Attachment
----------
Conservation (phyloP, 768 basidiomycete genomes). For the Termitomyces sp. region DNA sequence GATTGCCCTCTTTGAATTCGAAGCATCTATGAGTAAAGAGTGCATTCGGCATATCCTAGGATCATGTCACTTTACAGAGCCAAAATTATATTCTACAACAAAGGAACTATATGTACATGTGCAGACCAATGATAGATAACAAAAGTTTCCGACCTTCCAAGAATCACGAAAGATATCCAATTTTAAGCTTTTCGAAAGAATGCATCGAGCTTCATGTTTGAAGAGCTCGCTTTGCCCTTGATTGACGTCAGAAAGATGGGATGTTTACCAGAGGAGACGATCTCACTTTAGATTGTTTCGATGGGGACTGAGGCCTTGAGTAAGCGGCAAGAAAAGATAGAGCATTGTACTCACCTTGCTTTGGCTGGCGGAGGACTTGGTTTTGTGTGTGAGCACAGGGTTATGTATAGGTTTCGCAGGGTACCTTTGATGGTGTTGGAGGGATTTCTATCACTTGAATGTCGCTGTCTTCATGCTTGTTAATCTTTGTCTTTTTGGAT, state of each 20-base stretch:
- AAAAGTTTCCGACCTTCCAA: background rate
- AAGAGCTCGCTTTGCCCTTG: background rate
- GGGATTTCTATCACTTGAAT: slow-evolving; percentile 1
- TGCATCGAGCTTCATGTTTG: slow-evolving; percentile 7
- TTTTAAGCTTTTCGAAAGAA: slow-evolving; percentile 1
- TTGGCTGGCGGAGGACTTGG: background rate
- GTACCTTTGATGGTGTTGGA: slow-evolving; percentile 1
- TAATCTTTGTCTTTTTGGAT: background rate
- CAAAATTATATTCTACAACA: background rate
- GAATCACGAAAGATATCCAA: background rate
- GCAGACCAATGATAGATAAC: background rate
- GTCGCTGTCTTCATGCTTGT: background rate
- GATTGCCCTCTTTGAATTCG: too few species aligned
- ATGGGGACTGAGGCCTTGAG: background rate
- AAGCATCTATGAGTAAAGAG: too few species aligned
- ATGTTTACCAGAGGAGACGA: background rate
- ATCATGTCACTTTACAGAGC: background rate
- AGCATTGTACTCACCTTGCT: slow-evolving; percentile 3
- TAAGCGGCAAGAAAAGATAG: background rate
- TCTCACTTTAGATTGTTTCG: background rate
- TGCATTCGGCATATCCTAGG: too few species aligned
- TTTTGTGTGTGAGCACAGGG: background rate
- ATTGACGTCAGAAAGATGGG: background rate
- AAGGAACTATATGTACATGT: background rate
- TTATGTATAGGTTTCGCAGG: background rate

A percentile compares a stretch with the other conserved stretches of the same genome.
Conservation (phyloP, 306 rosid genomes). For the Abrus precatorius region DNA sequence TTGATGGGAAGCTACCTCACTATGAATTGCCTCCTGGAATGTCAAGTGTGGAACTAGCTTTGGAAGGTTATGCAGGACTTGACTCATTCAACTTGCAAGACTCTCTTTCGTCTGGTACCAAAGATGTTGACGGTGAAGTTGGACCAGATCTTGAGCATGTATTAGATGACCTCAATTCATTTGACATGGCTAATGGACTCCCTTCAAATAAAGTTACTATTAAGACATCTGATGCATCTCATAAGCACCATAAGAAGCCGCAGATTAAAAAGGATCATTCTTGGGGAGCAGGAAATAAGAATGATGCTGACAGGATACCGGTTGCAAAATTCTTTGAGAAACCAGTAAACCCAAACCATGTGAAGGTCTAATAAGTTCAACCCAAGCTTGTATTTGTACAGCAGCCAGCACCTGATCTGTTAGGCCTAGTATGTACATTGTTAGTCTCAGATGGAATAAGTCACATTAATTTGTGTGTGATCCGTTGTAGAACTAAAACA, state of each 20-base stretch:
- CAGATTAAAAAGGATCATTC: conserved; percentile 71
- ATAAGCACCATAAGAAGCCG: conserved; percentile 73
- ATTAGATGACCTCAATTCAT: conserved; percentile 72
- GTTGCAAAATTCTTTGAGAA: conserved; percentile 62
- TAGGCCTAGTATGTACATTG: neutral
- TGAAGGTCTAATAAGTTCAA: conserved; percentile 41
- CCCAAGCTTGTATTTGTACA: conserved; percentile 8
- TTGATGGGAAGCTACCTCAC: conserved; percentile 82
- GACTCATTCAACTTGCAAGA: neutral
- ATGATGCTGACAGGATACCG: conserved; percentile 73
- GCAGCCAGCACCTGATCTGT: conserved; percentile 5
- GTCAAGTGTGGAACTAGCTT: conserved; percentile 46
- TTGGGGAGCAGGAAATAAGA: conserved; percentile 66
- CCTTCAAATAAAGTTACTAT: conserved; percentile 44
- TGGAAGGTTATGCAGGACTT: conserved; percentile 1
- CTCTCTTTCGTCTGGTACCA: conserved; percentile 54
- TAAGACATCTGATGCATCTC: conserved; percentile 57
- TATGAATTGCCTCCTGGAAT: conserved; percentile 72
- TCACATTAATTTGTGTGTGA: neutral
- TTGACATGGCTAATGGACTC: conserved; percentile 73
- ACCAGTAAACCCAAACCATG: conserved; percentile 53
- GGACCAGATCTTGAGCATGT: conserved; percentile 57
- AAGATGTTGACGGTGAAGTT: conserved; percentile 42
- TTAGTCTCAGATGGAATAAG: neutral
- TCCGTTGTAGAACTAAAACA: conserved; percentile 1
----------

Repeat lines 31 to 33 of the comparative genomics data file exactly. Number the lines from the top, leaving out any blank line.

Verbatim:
- ATTAGATGACCTCAATTCAT: conserved; percentile 72
- GTTGCAAAATTCTTTGAGAA: conserved; percentile 62
- TAGGCCTAGTATGTACATTG: neutral